Asking just one question about drinking patterns can help primary care physicians screen for alcohol problems in their patients. Beginning in early adolescence, regularly screening patients for mental health and substance use disorders in primary care and other healthcare settings can lead to earlier care and a reduction in health and social consequences.
A 2016 study found that the best way to screen for alcohol problems in adolescents ages 18-20 was to ask one question: whether they had engaged in 12 or more drinking days, in which they had consumed at least one standard drink, in the past year. Thirty-one percent of those who reported drinking at this level had alcohol use disorder (AUD). Adolescents between ages 12 and 17 who reported drinking at least one drink on three or more days in the past year were most at risk for alcohol problems. Among those who drank at this level, 44 percent were found to have AUD.
“Primary care physicians are encouraged to screen adolescents for alcohol problems, yet many do not, citing time constraints and other issues,” said National Institute on Alcohol Abuse and Alcoholism (NIAAA) Director George Koob, PhD. “This study demonstrates that simple screening tools such as those in NIAAA’s Youth Guide are efficient and effective.”
In an online article calling for primary care providers (PCPs) to screen for alcohol use disorders, Ashley Hillis Davis, a nurse practitioner in Knoxville, TN, highlighted the important role health care providers play. “It is the responsibility of the PCP to address not only other chronic illnesses of the patient, but also any relationship to the patient’s alcoholism,” said Davis. “As providers we need to focus on screening every patient, every time, in addition, to self-evaluating our technique for furthering our education and screening of alcoholics. Ultimately, the goal should be to get them rehabilitation and referral to appropriate resources as early as possible.”
Screening is different from diagnostic testing in that it identifies people who are likely to have a given disorder, whereas diagnostic testing definitively confirms or denies presence of the disorder. Positive screening results may lead to a more detailed assessment or a brief intervention to help a patient determine their next course of action. NIAAA states that there is strong evidence that even patients who do not meet the criteria for alcohol use disorder, but who are drinking at levels that place them at risk for increased problems, can be helped through screening and brief intervention.
There are a number of screening tools that can help a provider to understand a patient’s relationship with alcohol and examine unhealthy alcohol use. Screening for alcohol disorders can vary from a simple question to more extensive assessments using standardized questionnaires, depending on each situation and available time. A question similar to that used for adolescents has been shown to be effective in identifying adults who meet criteria for at-risk drinking: “On any single occasion during the past 3 months, have you had more than 5 drinks containing alcohol?” An affirmative answer means that the patient should be further assessed.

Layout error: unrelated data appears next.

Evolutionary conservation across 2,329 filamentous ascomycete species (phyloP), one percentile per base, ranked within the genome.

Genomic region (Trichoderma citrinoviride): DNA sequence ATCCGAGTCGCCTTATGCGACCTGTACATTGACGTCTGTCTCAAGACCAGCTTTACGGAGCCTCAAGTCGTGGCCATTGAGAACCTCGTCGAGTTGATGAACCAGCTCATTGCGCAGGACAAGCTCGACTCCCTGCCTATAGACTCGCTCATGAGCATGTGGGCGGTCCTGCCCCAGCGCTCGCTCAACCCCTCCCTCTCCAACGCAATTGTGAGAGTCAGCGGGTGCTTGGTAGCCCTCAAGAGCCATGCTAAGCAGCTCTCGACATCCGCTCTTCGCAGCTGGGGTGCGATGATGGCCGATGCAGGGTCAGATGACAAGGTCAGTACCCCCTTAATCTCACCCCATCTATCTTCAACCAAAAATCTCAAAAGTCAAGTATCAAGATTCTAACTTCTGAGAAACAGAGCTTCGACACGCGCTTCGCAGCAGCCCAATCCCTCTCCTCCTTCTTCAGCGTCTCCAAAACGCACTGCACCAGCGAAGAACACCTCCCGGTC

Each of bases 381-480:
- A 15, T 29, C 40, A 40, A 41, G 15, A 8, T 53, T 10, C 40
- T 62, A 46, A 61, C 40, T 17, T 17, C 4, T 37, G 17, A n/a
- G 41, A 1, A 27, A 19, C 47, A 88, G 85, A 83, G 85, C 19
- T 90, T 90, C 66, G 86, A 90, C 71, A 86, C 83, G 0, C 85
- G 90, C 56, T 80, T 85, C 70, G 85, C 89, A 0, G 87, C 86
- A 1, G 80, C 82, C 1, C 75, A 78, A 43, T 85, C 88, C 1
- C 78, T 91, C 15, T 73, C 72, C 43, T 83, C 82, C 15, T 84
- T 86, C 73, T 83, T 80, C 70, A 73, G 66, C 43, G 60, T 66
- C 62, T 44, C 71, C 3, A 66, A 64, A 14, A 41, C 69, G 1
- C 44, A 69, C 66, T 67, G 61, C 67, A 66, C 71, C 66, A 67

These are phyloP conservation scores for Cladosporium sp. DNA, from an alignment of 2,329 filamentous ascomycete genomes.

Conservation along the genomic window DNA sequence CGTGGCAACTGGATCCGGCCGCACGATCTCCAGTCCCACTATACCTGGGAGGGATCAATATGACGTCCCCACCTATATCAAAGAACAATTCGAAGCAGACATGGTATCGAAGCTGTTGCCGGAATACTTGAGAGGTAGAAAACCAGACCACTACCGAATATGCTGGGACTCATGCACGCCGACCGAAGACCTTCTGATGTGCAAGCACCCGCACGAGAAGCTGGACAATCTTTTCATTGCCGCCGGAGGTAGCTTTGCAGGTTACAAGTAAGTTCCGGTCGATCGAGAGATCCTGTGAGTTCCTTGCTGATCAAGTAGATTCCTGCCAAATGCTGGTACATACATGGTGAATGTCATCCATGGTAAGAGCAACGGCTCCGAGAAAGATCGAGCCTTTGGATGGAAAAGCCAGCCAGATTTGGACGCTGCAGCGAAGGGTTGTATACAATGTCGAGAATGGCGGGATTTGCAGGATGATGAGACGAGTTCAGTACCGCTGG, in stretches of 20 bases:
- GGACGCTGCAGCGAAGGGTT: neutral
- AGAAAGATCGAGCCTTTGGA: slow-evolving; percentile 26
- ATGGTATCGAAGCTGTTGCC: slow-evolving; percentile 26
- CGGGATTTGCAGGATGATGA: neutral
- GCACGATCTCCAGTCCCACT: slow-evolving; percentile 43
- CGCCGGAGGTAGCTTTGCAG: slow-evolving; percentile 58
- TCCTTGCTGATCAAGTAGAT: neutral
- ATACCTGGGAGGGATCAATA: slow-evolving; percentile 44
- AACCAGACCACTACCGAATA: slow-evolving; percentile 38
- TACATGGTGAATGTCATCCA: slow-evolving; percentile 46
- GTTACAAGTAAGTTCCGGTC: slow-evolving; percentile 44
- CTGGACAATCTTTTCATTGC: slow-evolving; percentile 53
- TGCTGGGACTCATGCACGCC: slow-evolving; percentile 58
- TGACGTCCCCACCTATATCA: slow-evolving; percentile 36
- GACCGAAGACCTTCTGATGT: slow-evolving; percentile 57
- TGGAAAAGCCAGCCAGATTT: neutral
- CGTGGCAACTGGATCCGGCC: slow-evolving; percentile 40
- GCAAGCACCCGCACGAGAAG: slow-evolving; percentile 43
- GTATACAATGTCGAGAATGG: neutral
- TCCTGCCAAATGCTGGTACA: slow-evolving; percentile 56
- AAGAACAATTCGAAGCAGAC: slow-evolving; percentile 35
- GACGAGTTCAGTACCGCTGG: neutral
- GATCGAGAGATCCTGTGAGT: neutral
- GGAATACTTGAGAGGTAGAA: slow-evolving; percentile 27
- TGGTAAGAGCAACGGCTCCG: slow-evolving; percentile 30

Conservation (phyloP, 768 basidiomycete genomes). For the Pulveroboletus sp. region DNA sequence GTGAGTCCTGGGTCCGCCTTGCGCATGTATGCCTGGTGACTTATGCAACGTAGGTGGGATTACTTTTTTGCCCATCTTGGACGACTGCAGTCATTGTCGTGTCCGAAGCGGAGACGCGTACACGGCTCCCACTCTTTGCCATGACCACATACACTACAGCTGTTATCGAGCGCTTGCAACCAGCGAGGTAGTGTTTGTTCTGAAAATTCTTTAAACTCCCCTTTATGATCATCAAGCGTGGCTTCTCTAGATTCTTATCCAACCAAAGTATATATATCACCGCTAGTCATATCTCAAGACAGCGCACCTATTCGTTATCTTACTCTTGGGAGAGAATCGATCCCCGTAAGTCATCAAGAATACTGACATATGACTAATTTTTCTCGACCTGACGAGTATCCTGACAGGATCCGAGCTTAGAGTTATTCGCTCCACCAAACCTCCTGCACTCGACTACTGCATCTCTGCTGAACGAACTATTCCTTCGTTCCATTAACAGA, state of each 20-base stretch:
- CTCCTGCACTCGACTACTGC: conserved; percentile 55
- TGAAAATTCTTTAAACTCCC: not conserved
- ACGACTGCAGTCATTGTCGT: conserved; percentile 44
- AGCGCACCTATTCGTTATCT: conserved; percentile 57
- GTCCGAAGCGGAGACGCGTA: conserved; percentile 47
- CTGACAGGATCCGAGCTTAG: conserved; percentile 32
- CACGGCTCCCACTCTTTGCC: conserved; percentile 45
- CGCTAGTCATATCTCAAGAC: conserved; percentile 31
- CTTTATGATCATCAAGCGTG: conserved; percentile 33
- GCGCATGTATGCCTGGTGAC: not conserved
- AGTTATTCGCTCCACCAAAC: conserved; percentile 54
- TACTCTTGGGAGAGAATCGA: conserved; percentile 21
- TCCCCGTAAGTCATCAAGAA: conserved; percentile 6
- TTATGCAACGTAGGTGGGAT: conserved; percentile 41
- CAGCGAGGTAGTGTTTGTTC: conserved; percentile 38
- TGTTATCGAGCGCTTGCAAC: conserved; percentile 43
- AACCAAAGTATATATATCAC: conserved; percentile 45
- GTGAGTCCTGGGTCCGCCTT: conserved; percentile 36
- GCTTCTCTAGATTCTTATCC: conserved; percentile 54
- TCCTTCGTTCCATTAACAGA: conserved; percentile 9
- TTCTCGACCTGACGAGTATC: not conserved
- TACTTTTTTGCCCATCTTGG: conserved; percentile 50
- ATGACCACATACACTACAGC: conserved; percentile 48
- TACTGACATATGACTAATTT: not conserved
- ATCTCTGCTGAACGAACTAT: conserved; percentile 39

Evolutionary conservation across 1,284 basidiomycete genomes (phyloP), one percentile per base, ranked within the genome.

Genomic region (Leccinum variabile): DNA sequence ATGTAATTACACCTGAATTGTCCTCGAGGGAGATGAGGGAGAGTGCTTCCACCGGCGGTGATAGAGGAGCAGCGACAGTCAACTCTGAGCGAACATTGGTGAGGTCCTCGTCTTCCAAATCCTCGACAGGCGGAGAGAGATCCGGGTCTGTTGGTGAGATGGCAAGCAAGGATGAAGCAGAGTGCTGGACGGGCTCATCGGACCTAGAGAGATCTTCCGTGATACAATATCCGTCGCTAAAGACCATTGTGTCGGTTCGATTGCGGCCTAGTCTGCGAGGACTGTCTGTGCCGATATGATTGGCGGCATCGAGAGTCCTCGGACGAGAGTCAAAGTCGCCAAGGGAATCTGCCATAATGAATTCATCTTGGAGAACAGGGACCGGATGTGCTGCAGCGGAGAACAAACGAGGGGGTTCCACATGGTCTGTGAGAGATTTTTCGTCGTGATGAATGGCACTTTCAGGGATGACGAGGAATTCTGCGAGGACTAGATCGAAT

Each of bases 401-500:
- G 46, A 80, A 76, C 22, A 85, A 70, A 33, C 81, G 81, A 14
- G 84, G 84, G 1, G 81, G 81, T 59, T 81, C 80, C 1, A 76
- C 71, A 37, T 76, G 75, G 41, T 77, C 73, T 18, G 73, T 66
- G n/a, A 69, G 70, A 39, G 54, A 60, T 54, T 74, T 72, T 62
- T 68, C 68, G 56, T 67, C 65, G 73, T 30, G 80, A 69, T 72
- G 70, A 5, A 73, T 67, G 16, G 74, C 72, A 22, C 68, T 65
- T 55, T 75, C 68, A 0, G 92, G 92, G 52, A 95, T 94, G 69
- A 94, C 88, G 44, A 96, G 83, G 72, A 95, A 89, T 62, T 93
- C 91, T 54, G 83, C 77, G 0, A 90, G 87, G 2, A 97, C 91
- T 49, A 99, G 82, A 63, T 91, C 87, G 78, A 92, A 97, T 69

The AUDIT-C is a three item self-report questionnaire developed by a World Health Organization (WHO) initiative to help identify patients who are hazardous drinkers or have active alcohol use disorders.
AUDIT-C (Alcohol Use Disorders Identification Test-Consumption) questions are as follows with the corresponding points given for each answer:
Question #1: How often did you have a drink containing alcohol in the past year?
Never (0), Monthly or less (1),Two to four times a month (2), Two to three times per week (3), Four or more times a week (4)
Question #2: How many drinks did you have on a typical day when you were drinking in the past year?
One or two (0), three or four (1), five or six (2), seven to nine (3), ten or more (4)
Question #3: How often did you have six or more drinks on one occasion in the past year?
Never (0), Less than monthly (1), Monthly (2), Weekly (3), Daily or almost daily (4)
The AUDIT-C is scored on a scale of 0-12 (scores of 0 reflect no alcohol use). In men, a score of 4 or more is considered positive; in women, a score of 3 or more is considered positive. Generally, the higher the AUDIT-C score, the more likely it is that the patient’s drinking is affecting their health and safety. The AUDIT-C is a modified version of the 10-question AUDIT instrument. The additional seven questions of the full AUDIT can be asked to further explore drinking habits.
The CAGE questionnaire, whose name is an acronym of its four questions, screens for problem drinking and potential alcohol problems. Two “yes” responses to the following questions indicate that the possibility of problem drinking should be investigated further. CAGE is derived from the four questions of the tool and intended to make it easy to remember: Cut down, Annoyed, Guilty, and Eye-opener:
Another screening tool is the longer 25-question Michigan Alcohol Screening Test (MAST) which may be used to obtain more qualitative information about a patient’s alcohol consumption and includes questions about drinking behavior and alcohol-related problems.
One of the best-known tools for screening patients is SBIRT– Screening, Brief Intervention and Referral to Treatment. SBIRT is an evidence-based practice used to identify, reduce, and prevent problematic use, abuse, and dependence on alcohol and illicit drugs.
Whether via one short question, or a longer test, detecting alcohol misuse and dependence early in the disease process allows providers the ability to initiate early intervention, and initiate a process for preventing further harmful effects and improving patient outcomes.